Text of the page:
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Lions’ Lulay quietly enjoying solid season

B.C. Lions' quarterback Travis Lulay passes against the Edmonton Eskimos during the first half of a CFL football game in Vancouver, B.C., on July 20, 2013. When it comes to the B.C. Lions' success this season, Travis Lulay's passing statistics don't tell the whole story. The B.C. quarterback is quietly enjoying a solid season, even if his numbers don't always back up the fact.


When it comes to the B.C. Lions' success this season, Travis Lulay's passing statistics don't tell the whole story.

The B.C. quarterback is quietly enjoying a solid season, even if his numbers don't always back up the fact.

Heading into Tuesday's game against the Argonauts in Toronto, Lulay ranks fifth in the CFL with 71 completions on 112 attempts a 63.4-per-cent success rate. He has yet to throw for more than 300 yards this season, and was held under 200 on one occasion.

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Is he concerned about his difficulties getting above 300?

"Honestly, I'm not," he said on the weekend before the Lions headed east Sunday. "If you're thinking about your passing yardage, you're worried about the wrong thing."

Of course, wins matter most to Lulay. And, when it comes to leading his team to them, the 29-year-old is overachieving.

The Lions (3-1) can extend their victory streak to four games as they battle the Argos (2-2). Another win will move the Lions into a tie for second place in the West Division with the Calgary Stampeders.

Lulay is expecting the Grey Cup defending champion Argos to produce a better effort than they did in a July 4 loss to the Lions in Vancouver. B.C. is coming off a victory over the Edmonton Eskimos on July 20.

The win gave the Lions a sweep of home-and-home games with the Eskimos in which B.C. broke open a close game by bettering Edmonton in the second half.

Lulay wants his team to end its trend of slow starts.

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"That's something that we'll continue to look at – how to operate at a high level from the get-go," Lulay said.

He is looking for the Lions to duplicate the offensive effort in their home opener against Toronto, when the hosts built a 14-3 lead at halftime and Toronto was forced to make an unsuccessful comeback effort before the Lions prevailed 24-16.

"Offensively, we were able to score some points," he told reporters last week. "We were able to run the football well. That was really critical for us, and we got Andrew [Harris] going a good bit [103 yards and a touchdown] in that game. Any time you're running the football well, and you can [increase] time of possession and you're able to finish some of those drives with points, that's a recipe for success.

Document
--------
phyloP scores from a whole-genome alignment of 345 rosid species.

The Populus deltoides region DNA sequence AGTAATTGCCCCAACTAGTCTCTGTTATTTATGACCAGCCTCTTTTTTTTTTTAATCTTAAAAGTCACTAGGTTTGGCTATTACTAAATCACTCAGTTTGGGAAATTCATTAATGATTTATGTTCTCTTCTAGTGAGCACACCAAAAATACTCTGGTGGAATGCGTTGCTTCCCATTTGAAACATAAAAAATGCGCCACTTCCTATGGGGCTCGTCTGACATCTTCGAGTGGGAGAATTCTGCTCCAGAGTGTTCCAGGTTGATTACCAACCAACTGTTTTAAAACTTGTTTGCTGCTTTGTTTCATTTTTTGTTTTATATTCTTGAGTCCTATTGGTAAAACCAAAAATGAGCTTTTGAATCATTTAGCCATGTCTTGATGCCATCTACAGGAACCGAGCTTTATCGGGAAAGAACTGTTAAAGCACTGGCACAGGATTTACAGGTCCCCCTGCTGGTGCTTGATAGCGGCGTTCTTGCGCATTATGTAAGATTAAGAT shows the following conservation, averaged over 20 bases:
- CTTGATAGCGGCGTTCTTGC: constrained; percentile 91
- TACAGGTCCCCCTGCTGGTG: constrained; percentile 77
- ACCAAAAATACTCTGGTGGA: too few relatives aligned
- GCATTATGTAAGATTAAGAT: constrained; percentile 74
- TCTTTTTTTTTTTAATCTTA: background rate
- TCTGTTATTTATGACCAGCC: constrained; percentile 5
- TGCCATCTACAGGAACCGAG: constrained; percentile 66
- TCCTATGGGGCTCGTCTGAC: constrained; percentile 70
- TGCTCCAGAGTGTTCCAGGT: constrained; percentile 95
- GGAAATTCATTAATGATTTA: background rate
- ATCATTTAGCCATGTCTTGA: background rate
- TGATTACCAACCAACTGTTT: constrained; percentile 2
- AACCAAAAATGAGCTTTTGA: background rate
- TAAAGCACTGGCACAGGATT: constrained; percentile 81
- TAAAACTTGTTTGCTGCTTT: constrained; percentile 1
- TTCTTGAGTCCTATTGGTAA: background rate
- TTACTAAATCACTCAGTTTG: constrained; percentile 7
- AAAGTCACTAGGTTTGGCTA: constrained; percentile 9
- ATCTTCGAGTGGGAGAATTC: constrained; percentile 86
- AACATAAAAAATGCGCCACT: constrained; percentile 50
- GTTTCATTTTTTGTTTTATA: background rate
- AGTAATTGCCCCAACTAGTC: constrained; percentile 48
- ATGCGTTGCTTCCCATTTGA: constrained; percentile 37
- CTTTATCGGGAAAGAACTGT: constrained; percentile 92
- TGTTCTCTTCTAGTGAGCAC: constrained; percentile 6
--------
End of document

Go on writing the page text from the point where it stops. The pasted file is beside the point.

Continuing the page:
"That won't change, really, in this game in what we need to do to win."

Despite the offence's occasional sputtering, Lulay has given Lions coach Mike Benevides and general manager Wally Buono little to worry about this season after being rewarded with a new two-year contract in the off-season.

While struggling to get his team into the end zone at times, Lulay has been able to move the B.C. offence consistently as the Lions have produced 11 touchdowns, 86 first downs and average time of possession of 31 minutes 27 seconds. Those stats ranked B.C. among league leaders in the respective categories heading into the weekend.

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In other words, Lulay has guided a steady, albeit at times unproductive, offence – and still dazzled occasionally, like he did on a 77-yard touchdown strike to Emmanuel Arceneaux against Edmonton.

This season, Lulay has also been able to stay healthy while other teams have been forced to start backups this season.

The Argos will go with their No. 2 quarterback, Zach Collaros as he makes his first CFL start because of a knee injury to Ricky Ray, and Calgary and Saskatchewan won with their backups on the weekend.

Accordingly, Lulay, a former NFL journeyman who was chosen the CFL's most outstanding player in 2011 after leading the Lions to the Grey Cup, is revelling in his personal stability, which includes a new year-round home in Blaine, Wash., not far from the Lions' practice facility. He coveted a chance to be a team leader almost from the day he arrived in 2009, and now has clearly established himself as one.

"This is [the most] comfortable and confident as I've felt since I've been here," said Lulay, who is in his fifth season with the Lions.

But the Lions will have less room for comfort on offence as wide receiver Arceneaux sits out with a sprained ankle. Arceneaux, who returned to the Lions this season after a two-year NFL journey, has averaged 26 yards per catch on just 13 receptions while also recording three touchdowns. He will be replaced by Ernest Jackson, a second-year Lion, who draws into the lineup for the first time this season.

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